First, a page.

This article is more than 1 year old
Google accused of avoiding YouTube revenues
Toilet-using cats cheaper than you think
Google acknowledges that YouTube is still losing money. But according to an opinionated San Francisco IT research and consulting firm, it's not losing as much as it wants you to believe.
In April, the financial brains at Credit Suisse famously estimated that Google will spend a good $711m on YouTube this year while pulling in revenues of only $240m. That's a $470m loss. But a new report from RampRate - a firm that claims better IT knowledge than Credit Suisse - says that number is much too high.
"YouTube as a millstone around Google’s profitability is a mirage. Contrary to Credit Suisse’s estimates of a $470m annual loss, Google is more likely losing a fraction of that amount, due to peering for 73 per cent of its traffic, buying bandwidth from some of the lowest-cost Tier 1 providers, using unprecedented bulk purchasing power to secure very favorable wholesale rates, and running data centers far away from expensive locales," the report says.
"RampRate estimates that, based on our experience working with other top internet, e-commerce, and media firms, Google’s maximum loss is no more than $174M without challenging Credit Suisse’s revenue assessment."
What's more, RampRate argues that Google has purposefully allowed such misconceptions to proliferate. The firm insists that Mountain View is using tales of YouTube money eating as a way of gaining negotiating leverage against TV, movie, and music houses looking to license their content as well as copyright holders crying foul over piracy.
"Google is no doubt thrilled to let YouTube be known as a financial folly. In the dangerous waters of online content, a whiff of potential profit is an irresistible lure for predators such as copyright lawyers circling user-generated content monetization and content partners that are all too ready to turn on their distributors in a feeding frenzy," the report continues.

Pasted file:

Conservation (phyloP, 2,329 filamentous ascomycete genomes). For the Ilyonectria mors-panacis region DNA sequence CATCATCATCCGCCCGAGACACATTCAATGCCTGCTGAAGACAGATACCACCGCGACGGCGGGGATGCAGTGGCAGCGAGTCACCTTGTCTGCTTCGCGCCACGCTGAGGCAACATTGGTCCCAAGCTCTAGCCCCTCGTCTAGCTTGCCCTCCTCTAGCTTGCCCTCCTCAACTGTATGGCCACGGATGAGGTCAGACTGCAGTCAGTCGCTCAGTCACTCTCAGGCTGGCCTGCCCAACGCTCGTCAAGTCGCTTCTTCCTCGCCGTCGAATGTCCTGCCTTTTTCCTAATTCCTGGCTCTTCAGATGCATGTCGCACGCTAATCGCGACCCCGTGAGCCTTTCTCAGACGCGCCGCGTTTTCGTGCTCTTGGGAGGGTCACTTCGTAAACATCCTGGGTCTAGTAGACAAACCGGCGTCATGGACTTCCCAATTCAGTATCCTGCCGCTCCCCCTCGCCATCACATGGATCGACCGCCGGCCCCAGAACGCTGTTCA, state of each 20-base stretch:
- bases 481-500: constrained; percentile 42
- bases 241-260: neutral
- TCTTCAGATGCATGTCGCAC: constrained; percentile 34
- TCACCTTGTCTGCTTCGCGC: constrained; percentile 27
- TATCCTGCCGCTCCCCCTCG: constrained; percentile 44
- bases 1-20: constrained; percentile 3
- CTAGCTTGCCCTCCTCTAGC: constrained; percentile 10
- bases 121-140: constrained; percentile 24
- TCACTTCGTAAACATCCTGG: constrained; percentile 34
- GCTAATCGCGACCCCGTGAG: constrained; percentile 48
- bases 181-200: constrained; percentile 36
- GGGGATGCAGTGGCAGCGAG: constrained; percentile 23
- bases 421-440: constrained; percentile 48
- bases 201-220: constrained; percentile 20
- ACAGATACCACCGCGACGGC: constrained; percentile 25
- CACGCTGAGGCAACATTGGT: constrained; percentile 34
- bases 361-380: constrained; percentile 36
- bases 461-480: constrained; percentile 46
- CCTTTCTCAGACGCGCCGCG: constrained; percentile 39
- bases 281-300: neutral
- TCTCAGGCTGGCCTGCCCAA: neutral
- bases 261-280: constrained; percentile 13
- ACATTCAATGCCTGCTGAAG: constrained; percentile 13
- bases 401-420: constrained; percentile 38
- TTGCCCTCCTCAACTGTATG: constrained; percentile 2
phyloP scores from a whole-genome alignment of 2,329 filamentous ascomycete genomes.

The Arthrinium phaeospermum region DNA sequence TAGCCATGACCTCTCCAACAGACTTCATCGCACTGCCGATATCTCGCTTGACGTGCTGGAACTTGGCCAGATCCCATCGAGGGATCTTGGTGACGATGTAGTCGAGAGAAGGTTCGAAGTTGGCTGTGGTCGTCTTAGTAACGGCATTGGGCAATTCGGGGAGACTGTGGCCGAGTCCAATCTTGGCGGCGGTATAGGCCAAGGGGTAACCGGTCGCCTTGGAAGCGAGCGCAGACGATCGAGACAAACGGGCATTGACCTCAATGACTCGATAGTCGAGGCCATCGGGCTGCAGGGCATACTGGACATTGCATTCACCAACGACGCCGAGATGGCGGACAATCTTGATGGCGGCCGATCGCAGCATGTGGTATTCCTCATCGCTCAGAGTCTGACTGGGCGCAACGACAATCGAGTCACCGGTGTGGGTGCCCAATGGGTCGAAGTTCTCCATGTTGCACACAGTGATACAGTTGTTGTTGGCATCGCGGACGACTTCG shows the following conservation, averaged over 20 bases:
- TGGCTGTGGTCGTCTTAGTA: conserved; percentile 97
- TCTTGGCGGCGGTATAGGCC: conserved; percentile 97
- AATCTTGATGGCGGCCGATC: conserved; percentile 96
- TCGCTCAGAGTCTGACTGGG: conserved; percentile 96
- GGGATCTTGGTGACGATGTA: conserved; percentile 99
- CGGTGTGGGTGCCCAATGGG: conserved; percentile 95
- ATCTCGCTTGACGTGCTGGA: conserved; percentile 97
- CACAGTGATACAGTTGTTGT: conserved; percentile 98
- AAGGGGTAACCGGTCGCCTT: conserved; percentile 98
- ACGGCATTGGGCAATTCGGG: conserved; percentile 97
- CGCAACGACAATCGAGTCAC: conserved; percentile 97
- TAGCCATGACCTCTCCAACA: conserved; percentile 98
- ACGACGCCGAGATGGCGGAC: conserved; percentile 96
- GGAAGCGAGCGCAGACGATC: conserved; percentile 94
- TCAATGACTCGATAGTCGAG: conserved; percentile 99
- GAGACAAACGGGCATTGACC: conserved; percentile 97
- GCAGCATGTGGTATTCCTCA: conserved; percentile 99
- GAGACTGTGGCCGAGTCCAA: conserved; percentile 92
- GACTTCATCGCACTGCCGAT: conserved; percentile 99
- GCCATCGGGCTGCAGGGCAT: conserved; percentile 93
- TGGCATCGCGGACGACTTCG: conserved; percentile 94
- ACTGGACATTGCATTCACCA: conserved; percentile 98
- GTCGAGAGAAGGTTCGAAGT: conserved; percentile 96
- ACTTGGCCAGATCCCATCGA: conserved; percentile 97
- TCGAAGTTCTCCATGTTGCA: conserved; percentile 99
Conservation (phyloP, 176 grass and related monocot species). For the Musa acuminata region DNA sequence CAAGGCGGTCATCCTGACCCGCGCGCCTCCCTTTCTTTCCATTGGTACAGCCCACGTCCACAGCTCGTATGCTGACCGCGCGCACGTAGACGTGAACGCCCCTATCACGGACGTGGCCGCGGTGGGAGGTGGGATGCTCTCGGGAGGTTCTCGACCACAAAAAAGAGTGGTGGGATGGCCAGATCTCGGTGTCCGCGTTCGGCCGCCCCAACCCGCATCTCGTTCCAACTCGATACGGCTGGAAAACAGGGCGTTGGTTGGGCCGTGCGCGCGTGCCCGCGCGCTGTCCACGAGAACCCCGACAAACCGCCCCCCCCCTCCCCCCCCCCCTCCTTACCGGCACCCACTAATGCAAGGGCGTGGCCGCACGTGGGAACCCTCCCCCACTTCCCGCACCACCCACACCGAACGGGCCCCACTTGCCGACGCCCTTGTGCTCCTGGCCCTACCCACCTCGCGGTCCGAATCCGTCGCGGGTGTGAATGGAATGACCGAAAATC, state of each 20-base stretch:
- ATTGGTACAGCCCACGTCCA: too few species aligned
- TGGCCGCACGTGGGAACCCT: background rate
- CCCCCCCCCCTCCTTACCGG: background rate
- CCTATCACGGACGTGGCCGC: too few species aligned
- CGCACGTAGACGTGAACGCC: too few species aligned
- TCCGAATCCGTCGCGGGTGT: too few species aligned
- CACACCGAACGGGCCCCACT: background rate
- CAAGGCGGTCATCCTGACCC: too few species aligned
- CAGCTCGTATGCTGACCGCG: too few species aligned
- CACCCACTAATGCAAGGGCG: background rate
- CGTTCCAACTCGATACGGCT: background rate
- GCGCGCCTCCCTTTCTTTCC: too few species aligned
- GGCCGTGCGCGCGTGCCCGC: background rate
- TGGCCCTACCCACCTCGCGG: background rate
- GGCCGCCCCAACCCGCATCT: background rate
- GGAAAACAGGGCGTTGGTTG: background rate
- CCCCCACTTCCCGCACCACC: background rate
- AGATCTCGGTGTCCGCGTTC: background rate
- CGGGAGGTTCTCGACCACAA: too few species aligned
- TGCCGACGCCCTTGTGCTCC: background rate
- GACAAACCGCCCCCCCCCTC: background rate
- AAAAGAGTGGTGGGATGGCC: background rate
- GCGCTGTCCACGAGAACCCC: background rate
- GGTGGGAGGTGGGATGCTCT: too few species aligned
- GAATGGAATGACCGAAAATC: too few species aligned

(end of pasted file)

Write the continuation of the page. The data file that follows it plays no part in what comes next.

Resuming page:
According to RampRate chief executive Tony Greenberg, the report was an effort to deliver video-happy businesses from the notion that the web will never make them any money. "The intent of the report was to really pull the dagger out of the back of video-based distribution businesses to show that their are ROIs after Google and after YouTube, that there will be many profits and opportunities on the largest social networking site in the world: YouTube," he tells The Reg.
Certainly, Google won't say how much it's losing from YouTube. But Google won't say much of anything. And in the wake of the Credit Suisse report, the company seemed to indicate the report's numbers were inflated. "Most people build outside views of what it costs us to do things, and often they exaggerate," Google chief financial officer Patrick Pichette told the Canadian magazine Macleans shortly after the report was released.
"When people run models, they generally use standard industry pricing for bandwidth, storage, but we build everything from scratch," he added. "So we know our cost position but nobody else does."
Whatever it's spending on YouTube, Google has also said it's having trouble convincing advertisers to spend money on the site. "The one thing that's not there with the fragmentation of media is a large audience," Jordan Hoffner, YouTube's head of content partnerships, told a San Francisco conference last year.
"We've seen that because of the increased fragmentation of audiences, brand advertisers that we deal with - Coca-Cola, Proctor and Gamble, General Motors - feel like they're missing something. They want to know how you reach a large number of people with a small amount of money."
For Greenberg, this too is Google FUD. He wants content owners to know that ads aren't the only way to make money from online video. "Video business is a possibility," he tells us. "Google is clearly doing a revenue avoidance."
Greenberg argues that at this point, Google is merely interested in beefing up its relationships with the TV, music, and movie crowd. Once Google augments the "cat videos" with professional vids, he says, they'll flip the revenue switch, expanding ad coverage and tapping other revenue sources, including direct video e-commerce. "Their strategy is to create advantageous content revenue sharing relationships, and content owners need to hold their mark."
Google did not respond to our request for comment. But a company spokesman tells the AP that Google is running millions of ads within or near millions of YouTube videos in an effort to reduce the site's loses. "We want our partners to do well, because when they succeed, we succeed," the spokesperson said.
Considering the state of the economy - and the way Google is scrambling for extra dollars in other areas - we find it hard to believe it's "doing a revenue avoidance" with YouTube. But we have no doubt that those Credit Suisse numbers are inflated. ®